There are many studies linking magnesium deficiency to solid malignancies. For example, observational studies have demonstrated that increased magnesium in potable water is associated with a reduced risk of liver and esophageal cancers and decreased mortality due to breast, prostate, and ovarian cancers [31-33]. There are few studies investigating the relationship between low serum magnesium levels and hematologic malignancies, however. A higher intake of green leafy vegetables and cruciferous vegetables is associated with a lower risk of non-Hodgkins lymphoma (NHL) while an increased intake of magnesium has been inversely associated with the risk of developing diffuse large B cell lymphoma (DLBCL) [7,34]. A recent study has shown that low serum magnesium level prior to chemotherapy initiation in patients with BL is associated with poor overall survival [9]. Although this was a small retrospective study of 61 patients, it highlights the importance of obtaining a serum magnesium level as part of the workup in patients with a new diagnosis of BL. Further studies looking at whether magnesium replacement will lead to improved outcomes in patients with BL and low serum magnesium levels are needed. Additionally, more studies investigating the association of serum magnesium levels and hematologic magnesium are needed. Whether replacing magnesium will improve survival outcomes will also need to continue to be investigated.

Magnesium replacement

Dietary surveys indicate that nearly half of Americans do not consume adequate magnesium in their diet [35]. Even among Americans who use magnesium fortified foods or dietary supplementation, intake of magnesium often does not meet recommended levels [36]. There are strong reasons to encourage dietary patterns that include high magnesium foods, especially for cancer survivors. Foods that are rich in magnesium - such as whole grains, leafy greens, legumes and fish - are foods that are recommended in healthy eating patterns for cancer survivorship and prevention. Cancer research recommendations are consistent that unless a patient has an identified magnesium deficiency, magnesium should come from food sources, and not supplementation [37]. Adding a nutrient by food or medication when it is considered to be normal is referred to as supplementation while replacement is providing the element that is known to be deficient in a patient [38]. A cancer diagnosis may be a time of opportunity for diet behavior change and is a time when patients are often seeking more information about diet [39,40]. Although this is an ideal time, little is known about the effect of dietary augmentation of magnesium in patients who are magnesium deficient. This is an area of nutrition that should be further investigated to understand the best way to replace magnesium via diet in patients who are deficient.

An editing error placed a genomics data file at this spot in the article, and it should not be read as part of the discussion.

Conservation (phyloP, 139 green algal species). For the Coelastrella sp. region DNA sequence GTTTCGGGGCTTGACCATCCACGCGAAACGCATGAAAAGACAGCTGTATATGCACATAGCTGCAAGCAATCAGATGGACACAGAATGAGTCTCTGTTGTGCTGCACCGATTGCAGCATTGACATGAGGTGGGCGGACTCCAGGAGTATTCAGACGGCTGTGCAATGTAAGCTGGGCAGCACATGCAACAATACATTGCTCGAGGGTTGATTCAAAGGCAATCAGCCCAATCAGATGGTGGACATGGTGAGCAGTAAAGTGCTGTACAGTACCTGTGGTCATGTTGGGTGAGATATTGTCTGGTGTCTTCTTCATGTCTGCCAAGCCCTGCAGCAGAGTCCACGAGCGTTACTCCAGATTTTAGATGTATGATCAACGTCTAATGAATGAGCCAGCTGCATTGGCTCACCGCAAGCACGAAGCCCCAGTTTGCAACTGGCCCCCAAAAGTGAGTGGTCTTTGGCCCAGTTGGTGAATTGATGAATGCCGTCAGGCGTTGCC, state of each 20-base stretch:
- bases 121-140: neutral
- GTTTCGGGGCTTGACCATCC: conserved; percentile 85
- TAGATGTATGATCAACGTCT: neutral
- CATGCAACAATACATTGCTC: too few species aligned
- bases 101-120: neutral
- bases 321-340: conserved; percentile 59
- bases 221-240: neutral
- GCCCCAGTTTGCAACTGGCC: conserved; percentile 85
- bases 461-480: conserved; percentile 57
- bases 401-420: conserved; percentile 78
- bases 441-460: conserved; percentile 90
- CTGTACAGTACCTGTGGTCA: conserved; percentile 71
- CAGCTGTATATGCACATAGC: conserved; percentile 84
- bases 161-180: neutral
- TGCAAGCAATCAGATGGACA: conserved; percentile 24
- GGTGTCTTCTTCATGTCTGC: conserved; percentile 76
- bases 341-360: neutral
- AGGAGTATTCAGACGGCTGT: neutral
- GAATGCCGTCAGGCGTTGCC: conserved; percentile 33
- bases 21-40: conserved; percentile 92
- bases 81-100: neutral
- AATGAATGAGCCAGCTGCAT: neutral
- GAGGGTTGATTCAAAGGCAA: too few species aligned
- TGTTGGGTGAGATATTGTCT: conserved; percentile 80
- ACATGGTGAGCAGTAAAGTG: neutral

Ideally, magnesium would be replaced by change in the diet rather than replacement with medications. However, in patients with severe hypomagnesaemia (magnesium < 1.0 mg/dL) usually need immediate treatment with intravenous magnesium sulfate. IV administration of magnesium is inefficient and abrupt increases in serum magnesium levels can actually lead to suppression of magnesium reabsorption in the kidneys [41]. Oral magnesium replacement with oral supplements is poorly absorbed by the gastrointestinal tract (only 20-50% is absorbed) and can lead to diarrhea and gastrointestinal upset [42].

Product (dose)Elemental Magnesium/DoseComments
Magnesium Gluconate (500 mg)27 mgHighest absorption among magnesiumsupplements [43]
Magnesium Oxide (400 mg)242 mgHighest amount of elemental magnesium,poorly absorbed [44]
Magnesium Hydroxide (400 mg)167 mgUsed as a laxative, 15-30% rate ofabsorption [45]
Magnesium Citrate (290 mg)48 mgUsed as a laxative, 25-30% bioavailability[46]
Magnesium Chloride (535 mg)64 mgAvailable orally and transdermally [47]

Table 1: Oral Magnesium Supplements.


Conclusion

There are no recommendations regarding magnesium supplementation or replacement during the treatment of hematologic malignancies and there are a paucity of studies investigating whether magnesium deficiency leads to poor outcomes in these patients. Our group recently found that low magnesium levels are associated with poor outcomes in patients with BL. Based on these studies; we recommend that at least in patients with a new diagnosis of BL, a magnesium level should be checked. While it remains unclear if replacing magnesium may lead to improved outcomes, this is a potentially actionable prognostic factor in patients with hematologic malignancies. We hope to stimulate further research exploring the potential effect of hypomagnesemia on overall survival in patients with hematologic malignancies.


Disclosure Statement

The authors report no conflict of interest.


References